Maryam al Khawaja's Perilous Journey Home


Does your father believe that he's getting out soon? Does he think there will be some kind of change or reform in the near future that will get him out of prison?

No. He's said this several times that their case specifically is being used as a bargaining chip between the government and the opposition, because they're so high profile and important for both the opposition and the government .

"When I left Bahrain two years ago it was a completely different country."

And also we have to remember that the Bassiouni report, which was initiated and accepted fully by the king himself [see here], recommended that confessions taken under torture in their case specifically be thrown out. Their sentences and verdicts were all upheld without throwing out the torture confessions. The fact that all of this is happening shows that the government was never really serious about reform, or about actually implementing the recommendations of the [Bahrain Independent Commission of Inquiry] report. [see here].


What did you see on the ground in Bahrain when you were there? What was the atmosphere like?

When I left Bahrain two years ago it was a completely different country. I left at a time when people were still gathering at Pearl Square [The Pearl Roundabout monument, a Tahrir Square-like focal point for anti-regime demonstrations during the early days of the protest movement, was demolished in March of 2011]. There were mass protests, and the situation was very different from what it was when I went back.

When I went back I could tell the entire country had changed. It looked so much like a police state. Everywhere you go there were riot police and armored vehicles on the side of the streets.

I spent most of my time in Bahrain documenting cases of human rights violations. The things that I documented went completely against this idea that the government was trying to promote abroad -- the idea that they were on the slow path of reform, which they definitely are not. There is no such thing as a slow path of reform when people are still being shot and tortured and beaten on the streets. That's not a slow path of reform. This is the complete opposite direction of reform...

...The entire situation -- you could tell that it's gotten worse. But also every person that I met with, when I was documenting the situation and human rights violations -- everyone was in the mindset of, "we have to continue. We have to keep going. We have to keep protesting."

I met a 17 year old boy who lost sight in his left eye after he was shot directly in the face by riot police. One of the things he said to me that stuck with me was: I still go to the protest every night. That's how you know that people are not willing to give up.

Another thing that that struck me: I had a meeting at the Gulf Hotel. The Gulf Hotel is pretty accessible. It's not that difficult to get inside. As I was sitting there talking to someone about the human rights situation in Bahrain, I noticed that the minister of justice was sitting across the room. And you know, being abroad for two years I couldn't help but become affected to some extent by the PR propaganda that the Bahraini government had been pushing in the media, and especially this idea that there's terrorism in Bahrain.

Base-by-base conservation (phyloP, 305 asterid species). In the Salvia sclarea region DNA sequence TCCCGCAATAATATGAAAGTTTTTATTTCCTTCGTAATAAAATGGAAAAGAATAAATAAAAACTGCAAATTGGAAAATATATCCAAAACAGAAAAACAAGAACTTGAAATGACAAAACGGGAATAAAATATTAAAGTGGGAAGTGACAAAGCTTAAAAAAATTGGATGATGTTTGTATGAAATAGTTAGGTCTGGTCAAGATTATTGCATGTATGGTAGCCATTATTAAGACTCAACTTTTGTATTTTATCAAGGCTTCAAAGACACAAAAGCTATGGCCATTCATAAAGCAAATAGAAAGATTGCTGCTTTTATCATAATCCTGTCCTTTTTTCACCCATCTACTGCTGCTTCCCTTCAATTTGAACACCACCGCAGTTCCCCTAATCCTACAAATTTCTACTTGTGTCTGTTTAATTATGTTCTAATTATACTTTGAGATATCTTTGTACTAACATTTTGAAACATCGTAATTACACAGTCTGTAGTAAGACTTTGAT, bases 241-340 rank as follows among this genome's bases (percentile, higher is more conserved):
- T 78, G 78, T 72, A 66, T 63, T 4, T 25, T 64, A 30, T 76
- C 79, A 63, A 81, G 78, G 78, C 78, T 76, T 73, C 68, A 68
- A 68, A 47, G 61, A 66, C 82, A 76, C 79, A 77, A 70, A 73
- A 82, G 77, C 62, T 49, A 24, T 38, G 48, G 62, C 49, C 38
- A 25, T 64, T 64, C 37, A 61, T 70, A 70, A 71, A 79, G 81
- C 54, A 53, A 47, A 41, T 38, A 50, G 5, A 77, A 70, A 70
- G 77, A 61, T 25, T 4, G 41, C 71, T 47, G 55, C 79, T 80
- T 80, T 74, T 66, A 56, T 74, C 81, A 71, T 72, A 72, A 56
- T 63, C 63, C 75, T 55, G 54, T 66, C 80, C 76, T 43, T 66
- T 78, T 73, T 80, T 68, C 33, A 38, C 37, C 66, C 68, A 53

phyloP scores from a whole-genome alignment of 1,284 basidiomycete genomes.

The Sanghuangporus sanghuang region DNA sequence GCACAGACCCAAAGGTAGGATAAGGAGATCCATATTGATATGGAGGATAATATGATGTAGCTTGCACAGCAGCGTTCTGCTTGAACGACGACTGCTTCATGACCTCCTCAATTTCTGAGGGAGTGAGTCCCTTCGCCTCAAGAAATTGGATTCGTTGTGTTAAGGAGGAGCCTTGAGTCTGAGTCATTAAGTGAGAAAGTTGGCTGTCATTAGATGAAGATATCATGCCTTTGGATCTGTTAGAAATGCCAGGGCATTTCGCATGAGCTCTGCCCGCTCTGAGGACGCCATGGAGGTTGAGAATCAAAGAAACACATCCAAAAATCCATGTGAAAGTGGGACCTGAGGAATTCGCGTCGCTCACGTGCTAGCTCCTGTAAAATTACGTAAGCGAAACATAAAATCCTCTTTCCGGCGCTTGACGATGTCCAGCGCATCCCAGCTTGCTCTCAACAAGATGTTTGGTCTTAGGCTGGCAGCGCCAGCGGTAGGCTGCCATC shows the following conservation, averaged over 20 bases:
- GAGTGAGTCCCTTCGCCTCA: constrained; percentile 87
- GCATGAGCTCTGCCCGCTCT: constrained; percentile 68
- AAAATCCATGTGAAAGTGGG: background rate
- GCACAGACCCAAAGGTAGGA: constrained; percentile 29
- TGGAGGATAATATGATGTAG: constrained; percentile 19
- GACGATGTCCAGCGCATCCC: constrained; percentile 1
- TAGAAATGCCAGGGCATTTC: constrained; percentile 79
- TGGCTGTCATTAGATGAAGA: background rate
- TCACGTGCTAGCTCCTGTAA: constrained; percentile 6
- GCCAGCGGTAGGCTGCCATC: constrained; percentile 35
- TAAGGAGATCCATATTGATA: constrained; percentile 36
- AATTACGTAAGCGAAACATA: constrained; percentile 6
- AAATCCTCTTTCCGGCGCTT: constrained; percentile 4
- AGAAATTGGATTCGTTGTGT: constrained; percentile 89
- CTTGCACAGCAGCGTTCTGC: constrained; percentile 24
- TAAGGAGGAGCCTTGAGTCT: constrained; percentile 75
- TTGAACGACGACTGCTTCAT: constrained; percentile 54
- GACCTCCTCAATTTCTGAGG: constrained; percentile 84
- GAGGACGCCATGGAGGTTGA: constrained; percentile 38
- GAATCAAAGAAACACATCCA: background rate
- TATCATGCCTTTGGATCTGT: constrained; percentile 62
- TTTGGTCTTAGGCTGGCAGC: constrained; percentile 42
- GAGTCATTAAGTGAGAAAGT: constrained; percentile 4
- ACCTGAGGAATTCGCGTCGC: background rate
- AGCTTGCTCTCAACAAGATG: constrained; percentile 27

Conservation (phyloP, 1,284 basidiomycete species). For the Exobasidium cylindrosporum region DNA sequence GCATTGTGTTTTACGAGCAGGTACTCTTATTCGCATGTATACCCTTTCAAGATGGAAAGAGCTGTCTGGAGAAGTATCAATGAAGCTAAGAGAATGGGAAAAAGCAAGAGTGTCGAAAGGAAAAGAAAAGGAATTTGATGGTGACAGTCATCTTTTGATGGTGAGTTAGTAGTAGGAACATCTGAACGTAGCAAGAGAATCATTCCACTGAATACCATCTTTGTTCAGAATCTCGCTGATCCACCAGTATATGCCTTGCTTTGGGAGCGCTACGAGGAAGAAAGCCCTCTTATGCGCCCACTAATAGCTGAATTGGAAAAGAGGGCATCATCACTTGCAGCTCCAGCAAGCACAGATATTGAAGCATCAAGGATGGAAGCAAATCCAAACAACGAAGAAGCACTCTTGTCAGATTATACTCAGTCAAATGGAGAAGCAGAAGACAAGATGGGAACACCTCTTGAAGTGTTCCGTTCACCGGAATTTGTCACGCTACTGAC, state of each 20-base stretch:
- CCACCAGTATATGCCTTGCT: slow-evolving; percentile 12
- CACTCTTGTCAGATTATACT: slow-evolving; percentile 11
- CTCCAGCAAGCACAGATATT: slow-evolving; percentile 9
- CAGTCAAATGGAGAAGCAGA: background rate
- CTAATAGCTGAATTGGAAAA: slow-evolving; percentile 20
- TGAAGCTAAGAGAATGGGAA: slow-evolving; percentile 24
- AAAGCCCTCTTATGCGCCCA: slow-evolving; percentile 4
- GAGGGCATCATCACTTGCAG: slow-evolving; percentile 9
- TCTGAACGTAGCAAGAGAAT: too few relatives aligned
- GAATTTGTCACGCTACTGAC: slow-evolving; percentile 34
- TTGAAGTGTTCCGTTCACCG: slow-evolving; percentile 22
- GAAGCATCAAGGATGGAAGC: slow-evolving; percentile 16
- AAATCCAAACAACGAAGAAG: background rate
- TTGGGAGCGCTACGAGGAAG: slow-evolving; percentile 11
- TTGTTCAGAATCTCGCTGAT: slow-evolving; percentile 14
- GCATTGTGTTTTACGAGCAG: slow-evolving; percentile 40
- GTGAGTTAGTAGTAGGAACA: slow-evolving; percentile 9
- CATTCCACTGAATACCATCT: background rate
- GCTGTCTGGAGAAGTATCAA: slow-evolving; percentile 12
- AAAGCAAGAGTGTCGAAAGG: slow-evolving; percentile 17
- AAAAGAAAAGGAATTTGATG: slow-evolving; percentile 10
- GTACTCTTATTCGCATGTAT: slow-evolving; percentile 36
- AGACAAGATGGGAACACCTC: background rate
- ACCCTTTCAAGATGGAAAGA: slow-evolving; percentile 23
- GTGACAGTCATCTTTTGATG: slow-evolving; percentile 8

"There is no such thing as a slow path of reform when people are still being shot and tortured and beaten on the streets."

And for the justice minister, someone who is heavily implicated in a lot of cases that have taken place, someone who you would think would be one of the main or priority targets for a group of terrorists who had a problem with the government of Bahrain, for him to be in such an open place that people have access to, without any kind of -- I didn't notice any bodyguards, I didn't notice anyone that was protecting him. It's so crazy how the government has been able to promote this idea abroad, but then when you come here and see it for what it is, you can tell that they even know they are lying.


Could the protest movement Bahrain take an uglier or more violent turn? Do you think there is the possibility of a low-level civil war, or something more violent than what we're seeing right now?

Civil war -- not possible, because the problem is not between two different groups in the country. Nor do people in Bahrain have the capacity to use guns, nor do I think to a certain extent that they would actually use them even if they had them.

For two years I've been having meetings with governments, the US government, the UK government, the EU and other places. And I've been saying that if there isn't real pressure to stop human rights violations in Bahrain, if the Bahrainis feel that there's a situation of complete international immunity for the regime, and that they are able to get away with anything they do, then this would be the outcome. You will see more and more people resorting to violence as a means of what they think is self-defense.

I said this two years ago and nobody listened. We are still looking at a situation where the Bahraini regime is not being held accountable internationally for their ongoing human rights violations. If anything, to some extent they feel they're being rewarded. They've been rewarded with arms sales and economic deals... [The U.S. announced it would resume arms sales to Bahrain in May of 2012. The economic picture in the kingdom was decidedly mixed in 2012, but not entirely negative.]

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Armin Rosen is a former writer and producer for The Atlantic's Global channel.

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